The Maupin times. (Maupin, Or.) 1914-1930, July 07, 1916, Image 5

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f-' I.A.R.WYLIE Ijj
gsll " MATIVS IOMI, f SEd
Piir'l 1 Au. inim utnvt t
Sylvia Omney, her lover, Richard Far
quhar, finds, has (alien In love with Cap
tain Arnaud of the Foreign Lesion. In
Captain Sower's room Farquhar forces
Sower to hav Preston's I O TJ's re
turned to him. Farquhar is helped to his
rooms by Gabrlelle Smith. Sower demands
an apology. Refused, he forces Farquhar
to resign his commission in return for
possession of Farquhar'a father's writ
ten confession that he had murdered Sow
er's father. Gabrlelle saves Farquhar
from suicide. To (shield Arnaud, Sylvia's
fiance, Farquhar professes to have stolen
war plans and tells the real culprit why
he did bo. As Richard Nameless he joins
the Foreign Legion and sees Sylvia, now
Mme. Arnaud, meet Colonel Destinn.
Farquhar meets Sylvia and Gabrlelle, and
learns from Corporal Goetz of the col
onel's cruelty. Arnaud becomes a drunk
ard and opium smoker. Sylvia becomes
friendly with Colonel Destinn. Arnaud
becomes Jealous of Farquhar. Farquhar,
on guard at a villa where a flance is in
progress, is shot down by Arnaud. Ar
naud Justifies his insanely jealous action
to Colonel Destinn. Arnaud goes to a danc
ing girl who loves him for comfort. Ga
brlelle meets Lowe, for whom she had
sacrificed position and reputation, and
tells him she is free from him. Sylvia
meets Destinn behind the mosque. Ar
naud becomes ill but Sylvia will not help
him, nor Interfere for Farquhar.
Farquhar knows Sylvia to be
a vain, selfish woman. Yet op
portunity apparently comes to
him to take Sylvia's love such
as It Is once more and bend
this wife of another man to his
purposes. Do you believe he
will succumb to the tempta
tion? CHAPTER XIII Continued.
"Comrade, in a few days we shall be
going south four hundred of us and
thirty officers. The devil goes, too. We
are to build his road for him, so that
one day someone will give him a little
red ribbon for his buttonhole. It is
amusing, is it not? It makes one laugh.
They will be able to use our skulls for
mile-stones. I always laugh when I
think of it. Yours will be among them.
Have you thought of that?"
Farquhar Bmiled to himself.
"I shall not go with you," his brain
"Jlenle! Ton will not desert us,
comrade? We need you. We count on
you. Four hundred men and thirty of
ficers! How simple! We shall go so
docilely. We shall march on and on.
forty kilometers a day, right to the
edge of the desert, and then one fine
morning you shall blow the reveille
and the thirty officers will go on sleep
ing, and we shall leave them there
and follow you wherever you lead,
against the Arabs, against the devil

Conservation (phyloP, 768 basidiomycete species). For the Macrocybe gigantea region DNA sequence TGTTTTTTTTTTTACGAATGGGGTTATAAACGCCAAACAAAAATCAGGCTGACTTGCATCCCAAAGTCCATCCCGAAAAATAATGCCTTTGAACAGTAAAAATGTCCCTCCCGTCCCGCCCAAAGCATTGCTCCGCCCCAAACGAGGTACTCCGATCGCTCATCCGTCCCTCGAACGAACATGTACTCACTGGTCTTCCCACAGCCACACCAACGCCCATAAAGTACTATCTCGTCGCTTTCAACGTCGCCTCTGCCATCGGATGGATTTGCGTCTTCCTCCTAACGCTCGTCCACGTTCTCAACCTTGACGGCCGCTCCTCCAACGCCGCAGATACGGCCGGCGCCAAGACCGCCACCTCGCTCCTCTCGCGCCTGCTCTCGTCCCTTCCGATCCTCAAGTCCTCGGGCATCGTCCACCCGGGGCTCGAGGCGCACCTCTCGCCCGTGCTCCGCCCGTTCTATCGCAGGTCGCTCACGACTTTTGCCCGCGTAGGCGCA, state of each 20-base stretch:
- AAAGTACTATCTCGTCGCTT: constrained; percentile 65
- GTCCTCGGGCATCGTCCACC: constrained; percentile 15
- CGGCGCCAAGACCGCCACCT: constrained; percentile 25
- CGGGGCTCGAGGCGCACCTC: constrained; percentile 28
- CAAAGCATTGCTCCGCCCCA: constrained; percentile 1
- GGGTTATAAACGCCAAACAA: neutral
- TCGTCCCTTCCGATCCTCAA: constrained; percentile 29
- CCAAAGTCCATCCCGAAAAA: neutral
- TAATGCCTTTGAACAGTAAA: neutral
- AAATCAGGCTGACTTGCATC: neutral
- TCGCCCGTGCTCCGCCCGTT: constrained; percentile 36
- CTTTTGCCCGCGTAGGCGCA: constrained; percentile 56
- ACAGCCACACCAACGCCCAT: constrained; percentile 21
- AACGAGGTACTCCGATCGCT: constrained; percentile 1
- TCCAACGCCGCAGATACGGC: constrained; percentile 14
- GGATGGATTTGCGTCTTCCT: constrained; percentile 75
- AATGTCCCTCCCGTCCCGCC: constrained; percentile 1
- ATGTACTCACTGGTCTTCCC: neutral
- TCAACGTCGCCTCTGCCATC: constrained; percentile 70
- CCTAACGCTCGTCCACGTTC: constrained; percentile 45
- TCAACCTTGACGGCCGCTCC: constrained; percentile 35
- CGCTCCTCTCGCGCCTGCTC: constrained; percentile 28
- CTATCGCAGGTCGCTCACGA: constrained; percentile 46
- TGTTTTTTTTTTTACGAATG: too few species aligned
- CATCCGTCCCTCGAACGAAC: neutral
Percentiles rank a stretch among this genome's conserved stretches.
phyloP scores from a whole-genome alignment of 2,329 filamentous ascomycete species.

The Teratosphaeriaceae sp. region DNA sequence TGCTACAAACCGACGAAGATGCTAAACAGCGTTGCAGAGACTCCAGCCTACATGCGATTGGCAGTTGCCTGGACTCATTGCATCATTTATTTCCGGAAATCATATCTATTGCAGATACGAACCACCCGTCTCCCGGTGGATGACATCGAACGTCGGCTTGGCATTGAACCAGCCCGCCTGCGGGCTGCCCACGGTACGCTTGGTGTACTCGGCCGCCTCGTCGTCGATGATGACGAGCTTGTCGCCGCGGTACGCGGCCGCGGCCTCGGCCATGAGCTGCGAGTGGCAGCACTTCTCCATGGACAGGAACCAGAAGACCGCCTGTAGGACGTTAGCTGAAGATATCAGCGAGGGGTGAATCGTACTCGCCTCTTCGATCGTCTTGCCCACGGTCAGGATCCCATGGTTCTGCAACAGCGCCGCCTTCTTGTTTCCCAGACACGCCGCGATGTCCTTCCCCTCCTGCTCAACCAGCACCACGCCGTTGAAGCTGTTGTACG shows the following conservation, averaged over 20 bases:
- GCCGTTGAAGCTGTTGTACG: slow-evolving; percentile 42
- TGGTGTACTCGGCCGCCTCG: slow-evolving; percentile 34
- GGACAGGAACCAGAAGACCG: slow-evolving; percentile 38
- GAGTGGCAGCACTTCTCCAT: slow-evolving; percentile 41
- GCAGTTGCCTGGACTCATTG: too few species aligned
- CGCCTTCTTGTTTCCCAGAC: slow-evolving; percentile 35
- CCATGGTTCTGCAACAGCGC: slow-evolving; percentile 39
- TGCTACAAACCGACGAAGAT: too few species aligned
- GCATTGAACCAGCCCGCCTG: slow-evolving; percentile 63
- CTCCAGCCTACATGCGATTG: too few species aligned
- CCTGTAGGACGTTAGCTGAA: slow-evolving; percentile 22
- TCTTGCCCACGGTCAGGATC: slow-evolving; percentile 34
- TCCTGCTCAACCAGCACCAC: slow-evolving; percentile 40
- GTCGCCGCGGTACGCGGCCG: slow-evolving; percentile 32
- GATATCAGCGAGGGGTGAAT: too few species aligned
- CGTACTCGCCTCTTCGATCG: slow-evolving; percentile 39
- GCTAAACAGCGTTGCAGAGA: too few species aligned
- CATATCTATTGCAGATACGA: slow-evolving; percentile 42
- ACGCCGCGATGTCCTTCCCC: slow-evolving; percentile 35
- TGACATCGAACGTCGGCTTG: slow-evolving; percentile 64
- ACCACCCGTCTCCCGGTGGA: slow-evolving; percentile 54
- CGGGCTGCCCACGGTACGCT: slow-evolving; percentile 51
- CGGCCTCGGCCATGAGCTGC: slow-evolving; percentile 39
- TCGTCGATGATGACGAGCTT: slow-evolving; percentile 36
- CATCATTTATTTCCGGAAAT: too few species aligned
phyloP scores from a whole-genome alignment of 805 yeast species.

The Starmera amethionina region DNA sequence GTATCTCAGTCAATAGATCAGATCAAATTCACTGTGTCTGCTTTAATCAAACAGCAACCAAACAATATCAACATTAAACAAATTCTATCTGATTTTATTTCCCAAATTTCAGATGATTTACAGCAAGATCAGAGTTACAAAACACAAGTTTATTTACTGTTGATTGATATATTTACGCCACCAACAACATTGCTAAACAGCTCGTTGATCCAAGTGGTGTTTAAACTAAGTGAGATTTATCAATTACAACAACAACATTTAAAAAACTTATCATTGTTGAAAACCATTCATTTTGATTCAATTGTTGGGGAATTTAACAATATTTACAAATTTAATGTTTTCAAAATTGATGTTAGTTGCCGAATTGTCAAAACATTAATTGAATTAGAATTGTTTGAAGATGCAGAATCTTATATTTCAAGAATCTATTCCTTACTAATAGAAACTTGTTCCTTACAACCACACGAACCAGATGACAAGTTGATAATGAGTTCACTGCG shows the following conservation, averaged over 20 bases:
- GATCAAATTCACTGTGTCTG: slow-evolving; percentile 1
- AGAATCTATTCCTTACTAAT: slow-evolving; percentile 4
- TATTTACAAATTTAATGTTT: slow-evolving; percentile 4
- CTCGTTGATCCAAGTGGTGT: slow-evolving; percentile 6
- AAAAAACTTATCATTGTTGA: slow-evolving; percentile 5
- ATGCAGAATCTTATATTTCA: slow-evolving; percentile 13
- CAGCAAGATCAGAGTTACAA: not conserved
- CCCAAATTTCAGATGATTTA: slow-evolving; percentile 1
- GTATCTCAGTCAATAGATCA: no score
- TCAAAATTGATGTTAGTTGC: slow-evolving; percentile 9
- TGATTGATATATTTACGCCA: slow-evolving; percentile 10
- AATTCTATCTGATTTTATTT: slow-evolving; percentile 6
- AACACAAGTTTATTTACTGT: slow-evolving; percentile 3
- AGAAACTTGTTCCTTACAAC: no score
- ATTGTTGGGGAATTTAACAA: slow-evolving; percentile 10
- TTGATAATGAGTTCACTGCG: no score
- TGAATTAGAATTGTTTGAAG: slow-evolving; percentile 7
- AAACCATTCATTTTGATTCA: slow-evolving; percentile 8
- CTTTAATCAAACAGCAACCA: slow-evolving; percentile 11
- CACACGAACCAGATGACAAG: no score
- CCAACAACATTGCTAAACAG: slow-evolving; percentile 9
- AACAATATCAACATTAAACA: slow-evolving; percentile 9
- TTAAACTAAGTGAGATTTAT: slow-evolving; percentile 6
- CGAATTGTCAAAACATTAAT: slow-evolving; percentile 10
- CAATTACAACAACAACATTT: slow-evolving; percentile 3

himself, right through Morocco to
freedom! Comrade, you are a brave
Englishman. We trust you. We will
bear and suffer anything if you will
lead us. If only a dozen of us get
through we shall bless you. No evil
can be worse than this. Death Is for
all of us sooner or later, and we would
rather die as free men under you than
as rats"
Farquhar struggled to free himself.
"Duty!" be said sharply and clearly.
He thought he heard a sigh and a
corse farther away now and the
shadow lifted. There were the stars
once more, their pure serenity un
changed, and the whlte-glowiag min
arets lifting their lace-work of dreams
high up into the llcht ns of their In
spiration. It was then that Farquhar
saw her. He ground his teeth together
so that he should not call her, and la
stead prayed--
"God keep her oh, God help her!"
It had not been more than a breath,
the first utterance of an anguished
sense of failure, but she heard it, for
she came to him and knelt beside him.
He felt her hand touch bis forehead
and glide swiftly over his helpless
Her hands touched bis wrists, and In
answer the dull glowing fire burst out
afresh and shot up along his Ilnibs,
burning deep Into his brain, so that for
a moment earth and sky became an
endless blazing furnace. Then when
the flame died down again he knew
that her touch had set blm free. He
lay still, the cramped half-paralyzed
body stretched out In the exhaustion
of relief, and she bent over mm, peer
ing Into the quiet face with passionate
"Richard!" she whispered impera
lively. "Can you bear me? Do you
know me?"
He looked np at her. In the pale
supernatural twilight which hovered
over the plateau his features bore that
look of white transparency which be
longs to death, but his eyes, black un
der the straight resolute brows, were
deliriously alive. They were lifted to
hers, but gazed beyond her Intently
and without recognition.
"I know you," he said. "I saw you
coming. I tried not to call, but you
must have heard my praying for you.
Did you know I needed you?"
"Yes," she answered. Very gently
she raised his dark head, so that it
rested against her knee, and passed
her handkerchief over his bloodstained
lips. "We must be very quiet," she
whispered. "No one has seen me1 no
one must see me. Wifl Uiey come to
see you again tonight?"
"No one will come to me again." It
was very still. His hand groped for
hers and held it with feverish strength.
"It was an act of friendship," he
gasped. "I understand you were
thinking of those other days long ago
and you were merciful. You had
Judged and passed sentence and then
you forgave. I am glad it was like
you like my dreams of you"
"In your dreams did I pass sen
tence?" she interrupted in the same
low tone.
"Yes you remember out there in
the churchyard. What you said then
it has haunted me like a curse. 'I
wish to God I had never met you,
Richard!' "
"The woman who said that was cruel
and foolish," she said. "She didn't un
derstand." "And now?"
"If I do not understand everything,
at least I have still my faith."
"Faith? In whom? An outcast
without name or honor?"
"You are not without name or honor.
You may have strained both in that
first defeat I do not know how or
why but you have not lost them.
They are yours still. I believe that
they will be yours always."
"You know that? You believe that?"
"I know." Her arms were about
him; she held his exhausted, tortured
frame in a strong tenderness. "If I
had not known I would not have come
here to you. Only the best of us can
fall from great heights. Only the
bravest can pick themselves up and
begin the long, heart-breaking climb
She lifted her white face to the sky,
hiding the blinding tears. All was still
again. The black grotesque shadow of
the sentry crossed the fading line of
campfires, and she crouched lower. He
passed on indifferently.
"You are right," Farquhar went on
at last. "That was what I prayed that
you should understand. I had failed,
utterly, Ignomlnlously, but not ignobly.
I can't explain. I shall never be able
to; but I meant to go out of your life
and leave you happy. It was all I
thought of. Can you believe that?"
"I do believe it," she answered